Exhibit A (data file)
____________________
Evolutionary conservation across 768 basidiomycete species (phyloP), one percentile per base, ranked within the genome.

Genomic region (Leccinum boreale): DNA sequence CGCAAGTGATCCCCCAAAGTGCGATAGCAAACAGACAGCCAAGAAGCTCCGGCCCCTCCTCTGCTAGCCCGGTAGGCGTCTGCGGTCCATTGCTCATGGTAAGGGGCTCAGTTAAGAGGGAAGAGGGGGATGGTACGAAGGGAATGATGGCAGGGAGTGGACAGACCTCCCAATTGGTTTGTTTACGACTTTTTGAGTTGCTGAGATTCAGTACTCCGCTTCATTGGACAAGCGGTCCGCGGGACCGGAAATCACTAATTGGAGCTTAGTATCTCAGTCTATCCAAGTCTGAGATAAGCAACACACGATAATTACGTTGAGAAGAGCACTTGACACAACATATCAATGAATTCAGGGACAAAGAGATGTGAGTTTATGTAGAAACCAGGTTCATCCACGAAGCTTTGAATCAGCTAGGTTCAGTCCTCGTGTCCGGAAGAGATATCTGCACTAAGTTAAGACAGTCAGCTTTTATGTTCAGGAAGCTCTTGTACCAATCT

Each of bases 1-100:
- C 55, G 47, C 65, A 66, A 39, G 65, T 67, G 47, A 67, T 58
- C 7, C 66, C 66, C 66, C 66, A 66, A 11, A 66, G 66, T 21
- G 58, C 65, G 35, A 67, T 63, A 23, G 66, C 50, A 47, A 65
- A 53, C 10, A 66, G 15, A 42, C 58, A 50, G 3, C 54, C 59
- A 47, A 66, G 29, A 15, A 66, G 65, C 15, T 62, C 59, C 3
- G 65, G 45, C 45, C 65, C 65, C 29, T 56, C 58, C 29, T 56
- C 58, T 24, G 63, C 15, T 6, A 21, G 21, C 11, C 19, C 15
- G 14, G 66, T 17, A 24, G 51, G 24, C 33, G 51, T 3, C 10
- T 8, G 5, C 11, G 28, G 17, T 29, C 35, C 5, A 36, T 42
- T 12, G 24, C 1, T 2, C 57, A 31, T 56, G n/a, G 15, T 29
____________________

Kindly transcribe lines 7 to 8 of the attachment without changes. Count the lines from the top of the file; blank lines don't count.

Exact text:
- A 53, C 10, A 66, G 15, A 42, C 58, A 50, G 3, C 54, C 59
- A 47, A 66, G 29, A 15, A 66, G 65, C 15, T 62, C 59, C 3